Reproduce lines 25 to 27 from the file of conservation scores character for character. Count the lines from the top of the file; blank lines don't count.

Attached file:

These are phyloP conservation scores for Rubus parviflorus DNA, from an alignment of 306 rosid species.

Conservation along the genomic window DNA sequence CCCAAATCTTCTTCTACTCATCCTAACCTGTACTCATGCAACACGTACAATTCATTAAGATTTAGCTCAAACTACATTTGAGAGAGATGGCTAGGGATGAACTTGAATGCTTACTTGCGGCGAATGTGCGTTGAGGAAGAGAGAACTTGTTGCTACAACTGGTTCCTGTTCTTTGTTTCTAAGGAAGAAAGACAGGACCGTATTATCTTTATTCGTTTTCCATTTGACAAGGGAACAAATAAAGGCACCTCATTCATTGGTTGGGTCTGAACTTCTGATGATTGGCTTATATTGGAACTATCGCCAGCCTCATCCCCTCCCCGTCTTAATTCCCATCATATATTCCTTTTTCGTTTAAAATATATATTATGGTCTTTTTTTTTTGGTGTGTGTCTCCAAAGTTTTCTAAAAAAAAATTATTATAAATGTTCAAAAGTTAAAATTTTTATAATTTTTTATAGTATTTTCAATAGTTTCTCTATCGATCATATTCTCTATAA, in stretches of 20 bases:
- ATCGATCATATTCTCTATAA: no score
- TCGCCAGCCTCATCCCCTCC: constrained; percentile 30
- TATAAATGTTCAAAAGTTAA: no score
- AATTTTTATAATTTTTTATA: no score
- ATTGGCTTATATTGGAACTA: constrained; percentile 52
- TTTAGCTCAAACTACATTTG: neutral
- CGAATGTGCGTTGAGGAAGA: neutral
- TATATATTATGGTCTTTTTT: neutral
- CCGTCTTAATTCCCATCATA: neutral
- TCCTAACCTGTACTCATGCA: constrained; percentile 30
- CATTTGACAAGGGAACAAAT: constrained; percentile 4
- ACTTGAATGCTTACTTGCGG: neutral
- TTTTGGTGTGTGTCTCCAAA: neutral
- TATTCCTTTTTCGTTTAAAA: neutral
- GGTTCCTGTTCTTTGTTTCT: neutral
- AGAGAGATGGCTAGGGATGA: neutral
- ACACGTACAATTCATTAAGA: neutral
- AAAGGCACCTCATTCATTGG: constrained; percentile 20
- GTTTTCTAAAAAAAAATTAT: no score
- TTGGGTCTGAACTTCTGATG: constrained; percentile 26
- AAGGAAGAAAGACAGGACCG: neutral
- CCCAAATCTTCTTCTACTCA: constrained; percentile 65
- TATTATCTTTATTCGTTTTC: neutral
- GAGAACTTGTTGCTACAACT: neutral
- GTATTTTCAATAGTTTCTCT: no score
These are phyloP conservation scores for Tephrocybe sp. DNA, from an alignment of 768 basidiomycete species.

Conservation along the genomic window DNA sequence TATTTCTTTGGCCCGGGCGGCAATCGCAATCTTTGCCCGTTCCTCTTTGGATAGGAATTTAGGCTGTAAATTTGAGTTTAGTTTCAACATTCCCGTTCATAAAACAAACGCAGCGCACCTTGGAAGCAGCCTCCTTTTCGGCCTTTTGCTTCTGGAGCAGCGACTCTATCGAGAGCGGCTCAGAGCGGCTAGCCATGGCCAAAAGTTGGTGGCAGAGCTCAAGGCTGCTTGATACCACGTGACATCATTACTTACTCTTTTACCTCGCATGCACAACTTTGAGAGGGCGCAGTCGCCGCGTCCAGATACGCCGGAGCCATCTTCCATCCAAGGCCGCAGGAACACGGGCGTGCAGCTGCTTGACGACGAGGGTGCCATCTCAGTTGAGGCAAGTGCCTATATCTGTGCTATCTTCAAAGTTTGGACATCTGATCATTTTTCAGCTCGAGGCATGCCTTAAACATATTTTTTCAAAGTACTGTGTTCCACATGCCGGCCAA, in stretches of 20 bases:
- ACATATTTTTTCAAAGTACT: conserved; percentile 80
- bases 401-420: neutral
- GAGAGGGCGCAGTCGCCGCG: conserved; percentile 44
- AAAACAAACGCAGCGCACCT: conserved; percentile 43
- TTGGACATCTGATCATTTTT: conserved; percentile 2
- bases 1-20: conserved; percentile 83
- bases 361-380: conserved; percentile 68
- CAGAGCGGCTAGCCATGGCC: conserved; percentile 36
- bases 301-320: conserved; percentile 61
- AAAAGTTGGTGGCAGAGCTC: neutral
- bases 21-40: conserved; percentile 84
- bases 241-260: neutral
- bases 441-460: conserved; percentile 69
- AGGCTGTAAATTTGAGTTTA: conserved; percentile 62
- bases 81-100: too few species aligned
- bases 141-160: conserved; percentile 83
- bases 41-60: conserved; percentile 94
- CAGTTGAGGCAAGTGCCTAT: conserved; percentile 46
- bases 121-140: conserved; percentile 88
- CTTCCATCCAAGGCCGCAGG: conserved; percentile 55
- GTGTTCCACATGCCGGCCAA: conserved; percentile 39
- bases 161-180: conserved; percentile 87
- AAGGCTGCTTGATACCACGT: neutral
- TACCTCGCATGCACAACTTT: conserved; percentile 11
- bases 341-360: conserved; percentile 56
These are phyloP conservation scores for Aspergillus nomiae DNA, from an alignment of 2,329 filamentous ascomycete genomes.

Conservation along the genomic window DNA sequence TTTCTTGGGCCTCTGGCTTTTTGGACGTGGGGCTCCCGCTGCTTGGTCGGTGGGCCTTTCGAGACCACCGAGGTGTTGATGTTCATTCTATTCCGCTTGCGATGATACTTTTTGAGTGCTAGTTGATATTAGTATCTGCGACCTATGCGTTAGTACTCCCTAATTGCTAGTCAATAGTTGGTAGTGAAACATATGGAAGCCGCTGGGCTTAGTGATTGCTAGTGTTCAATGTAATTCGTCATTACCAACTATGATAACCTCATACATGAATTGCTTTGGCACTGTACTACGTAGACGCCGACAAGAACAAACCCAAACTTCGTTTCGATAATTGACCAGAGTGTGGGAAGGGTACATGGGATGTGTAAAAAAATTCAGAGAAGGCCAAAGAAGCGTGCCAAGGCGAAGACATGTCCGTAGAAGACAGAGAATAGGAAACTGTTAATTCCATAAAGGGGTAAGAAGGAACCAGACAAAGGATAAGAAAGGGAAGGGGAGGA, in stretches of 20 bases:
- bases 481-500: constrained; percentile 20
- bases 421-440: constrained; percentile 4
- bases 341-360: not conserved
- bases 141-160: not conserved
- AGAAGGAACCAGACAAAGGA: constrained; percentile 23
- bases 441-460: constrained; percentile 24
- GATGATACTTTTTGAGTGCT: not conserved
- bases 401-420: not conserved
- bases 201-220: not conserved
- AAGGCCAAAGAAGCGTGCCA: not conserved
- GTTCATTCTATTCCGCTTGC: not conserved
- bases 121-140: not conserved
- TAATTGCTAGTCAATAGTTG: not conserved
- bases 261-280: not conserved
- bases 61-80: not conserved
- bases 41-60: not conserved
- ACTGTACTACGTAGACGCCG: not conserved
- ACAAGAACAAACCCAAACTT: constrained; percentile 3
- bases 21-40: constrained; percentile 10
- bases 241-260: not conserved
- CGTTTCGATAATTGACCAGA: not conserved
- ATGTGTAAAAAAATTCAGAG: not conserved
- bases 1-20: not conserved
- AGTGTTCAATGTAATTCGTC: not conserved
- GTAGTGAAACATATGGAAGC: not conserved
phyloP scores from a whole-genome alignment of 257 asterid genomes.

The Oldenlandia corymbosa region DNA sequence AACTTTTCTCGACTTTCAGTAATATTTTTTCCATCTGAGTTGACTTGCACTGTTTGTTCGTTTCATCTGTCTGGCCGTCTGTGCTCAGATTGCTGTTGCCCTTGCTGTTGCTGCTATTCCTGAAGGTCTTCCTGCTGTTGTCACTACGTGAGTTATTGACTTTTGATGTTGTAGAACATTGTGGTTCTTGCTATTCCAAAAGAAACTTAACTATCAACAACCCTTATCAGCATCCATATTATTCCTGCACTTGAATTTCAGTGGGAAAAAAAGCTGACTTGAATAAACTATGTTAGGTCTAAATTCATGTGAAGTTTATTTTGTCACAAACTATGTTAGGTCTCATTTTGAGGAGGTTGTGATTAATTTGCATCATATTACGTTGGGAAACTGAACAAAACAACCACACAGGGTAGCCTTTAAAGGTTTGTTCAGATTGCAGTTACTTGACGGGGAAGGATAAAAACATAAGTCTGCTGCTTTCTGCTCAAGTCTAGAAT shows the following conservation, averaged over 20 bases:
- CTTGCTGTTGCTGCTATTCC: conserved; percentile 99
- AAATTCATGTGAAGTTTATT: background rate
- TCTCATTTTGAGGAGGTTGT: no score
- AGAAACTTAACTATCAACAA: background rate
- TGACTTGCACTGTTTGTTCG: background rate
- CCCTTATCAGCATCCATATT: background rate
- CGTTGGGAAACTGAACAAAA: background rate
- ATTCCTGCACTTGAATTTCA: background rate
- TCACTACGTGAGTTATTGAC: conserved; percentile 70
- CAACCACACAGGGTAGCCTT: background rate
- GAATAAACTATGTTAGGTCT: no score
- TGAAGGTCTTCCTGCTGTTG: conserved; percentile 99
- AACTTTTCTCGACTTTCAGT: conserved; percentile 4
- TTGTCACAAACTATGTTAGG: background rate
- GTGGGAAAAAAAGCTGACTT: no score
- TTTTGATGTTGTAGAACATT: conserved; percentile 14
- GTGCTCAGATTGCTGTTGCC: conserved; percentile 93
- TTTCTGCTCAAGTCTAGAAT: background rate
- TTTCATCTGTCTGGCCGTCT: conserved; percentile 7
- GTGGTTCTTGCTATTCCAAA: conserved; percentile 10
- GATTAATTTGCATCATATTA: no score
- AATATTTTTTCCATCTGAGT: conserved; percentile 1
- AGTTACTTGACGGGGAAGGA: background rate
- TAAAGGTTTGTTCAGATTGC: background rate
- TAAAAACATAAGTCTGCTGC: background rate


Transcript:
- TATTATCTTTATTCGTTTTC: neutral
- GAGAACTTGTTGCTACAACT: neutral
- GTATTTTCAATAGTTTCTCT: no score